Energy Harvesting:

Powering Up

The Battery-Free World

Oct 31, 2010 23:58 ideyoshi Kume

Sensors and Microcontrollers, Too!

Sensors are another type of peripheral components evolving rapidly. Sensors designed to acquire information such as temperature and humidity are shrinking and consuming less power. The brightness sensors used to control lighting, for example, are being mounted on mobile phones now, and over the past few years current consumption has droppedto one-fifth. A source at Avago Technologies, Inc. of Japan says “We’ve confirmed that we can maintain sensitivity while suppressing noise, even running on low voltage.”

The microcontrollers used to control energy harvesting circuits and sensor drive are also showing up in lower-power versions. One widely used design is the MSP430, from Texas Instruments Inc. (TI) of the US, which sells for as little as US$0.25 apiece.

Fig. 5 Standby Current a Key Point
In applications such as wireless sensor networks, standby time is significantly longer than actual operation time. (Diagram by Nikkei Electronics based on material courtesy Renesas Electronics)

The key points in microcontrollers are a low standby current consumption, and a very short wake-up time. Operation is intermittent in almost all wireless sensor networks, so standby current consumption is crucial. A comparison of this characteristic alone shows that 16-bit microcontrollers from Renesas Electronics Corp. of Japan have current consumption low enough to put them at the very top of the list for candidates (Fig. 5).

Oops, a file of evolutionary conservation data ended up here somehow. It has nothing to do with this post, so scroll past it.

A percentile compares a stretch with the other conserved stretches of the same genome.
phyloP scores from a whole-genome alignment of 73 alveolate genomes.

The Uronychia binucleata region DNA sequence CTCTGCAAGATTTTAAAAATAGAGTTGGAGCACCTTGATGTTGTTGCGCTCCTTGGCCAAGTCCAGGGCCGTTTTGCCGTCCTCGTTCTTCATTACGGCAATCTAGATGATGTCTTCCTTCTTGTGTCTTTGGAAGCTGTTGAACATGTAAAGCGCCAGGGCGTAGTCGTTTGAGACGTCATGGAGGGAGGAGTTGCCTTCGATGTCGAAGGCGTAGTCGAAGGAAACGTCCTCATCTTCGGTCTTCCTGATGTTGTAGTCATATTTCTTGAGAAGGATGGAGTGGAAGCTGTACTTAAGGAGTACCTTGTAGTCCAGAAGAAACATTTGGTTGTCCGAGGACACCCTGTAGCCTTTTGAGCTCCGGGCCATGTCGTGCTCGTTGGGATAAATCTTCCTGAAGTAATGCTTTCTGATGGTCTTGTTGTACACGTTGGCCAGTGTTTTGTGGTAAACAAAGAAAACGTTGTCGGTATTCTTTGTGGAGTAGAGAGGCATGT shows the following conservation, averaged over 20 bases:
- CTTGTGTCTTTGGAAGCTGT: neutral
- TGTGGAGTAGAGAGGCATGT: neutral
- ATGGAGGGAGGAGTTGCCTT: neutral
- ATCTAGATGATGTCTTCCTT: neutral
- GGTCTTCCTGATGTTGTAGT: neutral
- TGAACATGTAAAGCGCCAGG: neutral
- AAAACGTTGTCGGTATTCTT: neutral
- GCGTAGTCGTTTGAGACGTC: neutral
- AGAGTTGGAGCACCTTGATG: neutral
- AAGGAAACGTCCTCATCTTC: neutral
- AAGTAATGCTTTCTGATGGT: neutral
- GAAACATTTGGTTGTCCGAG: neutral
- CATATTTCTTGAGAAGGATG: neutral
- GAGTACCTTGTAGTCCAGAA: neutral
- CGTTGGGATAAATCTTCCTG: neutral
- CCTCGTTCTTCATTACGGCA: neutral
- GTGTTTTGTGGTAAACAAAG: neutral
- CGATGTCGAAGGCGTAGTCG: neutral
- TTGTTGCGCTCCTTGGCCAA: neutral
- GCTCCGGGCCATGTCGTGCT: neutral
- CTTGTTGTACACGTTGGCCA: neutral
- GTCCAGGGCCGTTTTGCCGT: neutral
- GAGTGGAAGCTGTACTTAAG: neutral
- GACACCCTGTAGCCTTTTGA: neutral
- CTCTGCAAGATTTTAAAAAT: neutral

Thermoelectric Conversion Devices through Thinfilm Technology

In addition to merely improving the characteristics of peripheral components, however, other firms are working on the generating devices that are the heart of energy harvesting. For example, a thermoelectric conversion device with high electromotive force has appeared. Slated for volume production start in 2011, the device comes in a small, thin package, and can get 140mV from a temperature difference of about 1°C. Conventional devices measuring several cm on a wide can usually generate only about 50mV.

Fig. 6 Miniature High-Performance Thermoelectric Converters
Micropelt has begun supplying thermoelectric conversion devices, and modules using them (a). Made with thinfilm technology, they can provide satisfactory generating capacity even in small sizes (b). (Diagram by Nikkei Electronics based on material courtesy Micropelt)

The device was developed by Micropelt GbmH of Germany. Wladimir Punt, Vice President, Sales & Marketing at the firm, is confident in the technology: “We are constructing a plant now that will be able to manufacture 10 million modules annually.” Engineers applied thinfilm technology to create a device combining small size with high efficiency (Fig. 6) Note 5).

Note 5) In manufacturing, n-type and p-type devices are sputtered individually on separate wafers, which are then sandwiched together in alternation.

Sourced & published by Henry Sapiecha

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